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Letshego pulls out of Tanzania, South Sudan

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The security situation in Africa’s youngest state, South Sudan has disintegrated to catastrophic levels. As ethnic fueled conflict rages on, the promise of a new dawn for the people of South Sudan is dashed with every bullet that is fired. The country’s economic promise was backed by western investors and several oil companies who salivated over the abundant black gold that flowed below the land. With a substantial population of 8.2 million, South Sudan also provided the promise of a new market for goods from all over the world. Escalating reports of corruption and looting of public funds have compounded South Sudan’s woes. The country is also struggling to overcome the problem of shortage of foreign currency.

 
The optimism that surrounded the promise of South Sudan has evaporated because of civil strife. Facing escalating security concerns, investors cannot wait to get on the next flight out of the country, taking with them the promise of economic prosperity. Once optimistic about the prospects of economic prosperity in South Sudan, Botswana’s very own Letshego Holdings Limited has lost faith and made a decision to divest. Inspired by the international attention and assistance leveraged to South Sudan, Letshego decided to invest in the sub Saharan country as a way of expanding the Group’s footprint in Africa.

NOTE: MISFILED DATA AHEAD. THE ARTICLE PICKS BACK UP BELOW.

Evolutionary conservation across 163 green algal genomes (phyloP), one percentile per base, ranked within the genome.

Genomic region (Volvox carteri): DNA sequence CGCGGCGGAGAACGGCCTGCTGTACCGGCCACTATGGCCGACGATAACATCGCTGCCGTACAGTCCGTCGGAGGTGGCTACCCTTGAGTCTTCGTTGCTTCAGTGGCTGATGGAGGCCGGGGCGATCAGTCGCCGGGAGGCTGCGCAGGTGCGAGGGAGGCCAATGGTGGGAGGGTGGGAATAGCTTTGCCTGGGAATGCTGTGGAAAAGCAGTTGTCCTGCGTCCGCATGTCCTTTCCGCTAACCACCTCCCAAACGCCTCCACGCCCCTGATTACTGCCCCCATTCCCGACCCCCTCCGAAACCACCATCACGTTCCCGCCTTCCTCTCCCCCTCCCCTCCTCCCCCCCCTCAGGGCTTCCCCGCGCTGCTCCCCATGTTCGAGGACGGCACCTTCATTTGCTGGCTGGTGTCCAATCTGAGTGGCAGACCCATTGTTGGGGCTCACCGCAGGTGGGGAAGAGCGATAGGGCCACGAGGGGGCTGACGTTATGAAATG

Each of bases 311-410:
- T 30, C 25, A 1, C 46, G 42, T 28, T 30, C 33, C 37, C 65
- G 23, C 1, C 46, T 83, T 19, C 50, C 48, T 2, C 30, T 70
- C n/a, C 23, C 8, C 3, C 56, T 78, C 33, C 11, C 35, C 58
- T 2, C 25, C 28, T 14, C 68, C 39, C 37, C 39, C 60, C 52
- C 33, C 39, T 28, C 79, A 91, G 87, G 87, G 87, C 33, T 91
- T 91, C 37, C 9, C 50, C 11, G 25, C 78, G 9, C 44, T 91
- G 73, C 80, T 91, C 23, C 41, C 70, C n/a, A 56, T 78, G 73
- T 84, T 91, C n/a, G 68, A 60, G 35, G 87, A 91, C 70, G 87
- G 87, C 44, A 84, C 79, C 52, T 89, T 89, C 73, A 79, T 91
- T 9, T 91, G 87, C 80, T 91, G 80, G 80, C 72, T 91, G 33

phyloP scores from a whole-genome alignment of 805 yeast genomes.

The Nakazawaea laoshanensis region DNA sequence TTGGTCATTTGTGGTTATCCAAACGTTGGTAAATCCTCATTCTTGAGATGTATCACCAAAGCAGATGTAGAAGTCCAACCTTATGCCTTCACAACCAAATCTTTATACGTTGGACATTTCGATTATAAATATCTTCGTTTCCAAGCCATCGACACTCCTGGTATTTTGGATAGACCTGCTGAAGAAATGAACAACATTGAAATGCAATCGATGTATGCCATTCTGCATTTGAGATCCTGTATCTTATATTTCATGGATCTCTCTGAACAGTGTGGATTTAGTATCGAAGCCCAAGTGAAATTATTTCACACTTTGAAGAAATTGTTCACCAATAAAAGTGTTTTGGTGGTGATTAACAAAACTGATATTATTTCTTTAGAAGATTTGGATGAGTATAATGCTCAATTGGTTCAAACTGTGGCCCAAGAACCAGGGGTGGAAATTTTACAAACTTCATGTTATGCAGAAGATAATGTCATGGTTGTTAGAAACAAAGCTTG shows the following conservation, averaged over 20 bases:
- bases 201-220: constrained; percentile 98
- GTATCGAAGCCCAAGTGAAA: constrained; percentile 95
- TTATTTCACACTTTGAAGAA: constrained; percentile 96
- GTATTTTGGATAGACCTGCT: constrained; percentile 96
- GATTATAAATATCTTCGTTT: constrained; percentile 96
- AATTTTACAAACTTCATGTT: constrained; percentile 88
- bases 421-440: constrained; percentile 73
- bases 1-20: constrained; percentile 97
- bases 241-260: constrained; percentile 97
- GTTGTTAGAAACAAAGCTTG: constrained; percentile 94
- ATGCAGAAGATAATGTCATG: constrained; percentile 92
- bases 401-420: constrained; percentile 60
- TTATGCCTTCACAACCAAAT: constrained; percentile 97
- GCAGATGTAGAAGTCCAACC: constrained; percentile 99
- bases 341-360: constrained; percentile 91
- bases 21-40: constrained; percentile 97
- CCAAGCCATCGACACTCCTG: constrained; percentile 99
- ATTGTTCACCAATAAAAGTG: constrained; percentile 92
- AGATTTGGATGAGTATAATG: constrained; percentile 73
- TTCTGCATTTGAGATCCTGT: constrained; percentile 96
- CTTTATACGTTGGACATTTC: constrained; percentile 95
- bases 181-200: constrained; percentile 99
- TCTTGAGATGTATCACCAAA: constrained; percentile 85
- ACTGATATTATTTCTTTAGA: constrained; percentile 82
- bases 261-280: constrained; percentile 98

This was announced by then Group Managing Director, Jan Claassen at the 2012 financial year end results presentation. The micro lender downplayed the security concerns that were raised by analysts at the time and swiftly acquired Micro Africa’s Kenyan operations and Micro Africa Group, a network of five independent micro-finance institutions spread across the East African block, including, Uganda (Micro Uganda Limited), Tanzania (Tujijenge Microfinance), Rwanda (Rwanda Microfinance Limited), Kenya (Micro Africa Limited) and South Sudan (Finance South Sudan Limited).

 
This week Letshego presented an impressive set of interim results, that showed a 31 percent increase in loan advances to a resounding P5 billion. The Group announced that the growth was largely driven by Botswana, Mozambique and Namibia business. In these countries, Letshego largely benefits from direct salary deduction codes, which lessen credit risk. Letshego further announced a profit before tax increase of 11 percent to P508 million. The Group also announced that it has entered into discussions to sell its 24percent shareholding in its associate micro finance business in Tanzania, Tujijenge Tanzania Limited.

 
As the security situation deteriorates, Letshego has also announced its decision to exit its investment in South Sudan, saying it is exploring all options around the situation. The Group has however eased investor anxiety about any significant losses on the two operations, saying divesting will not have a significant financial impact.

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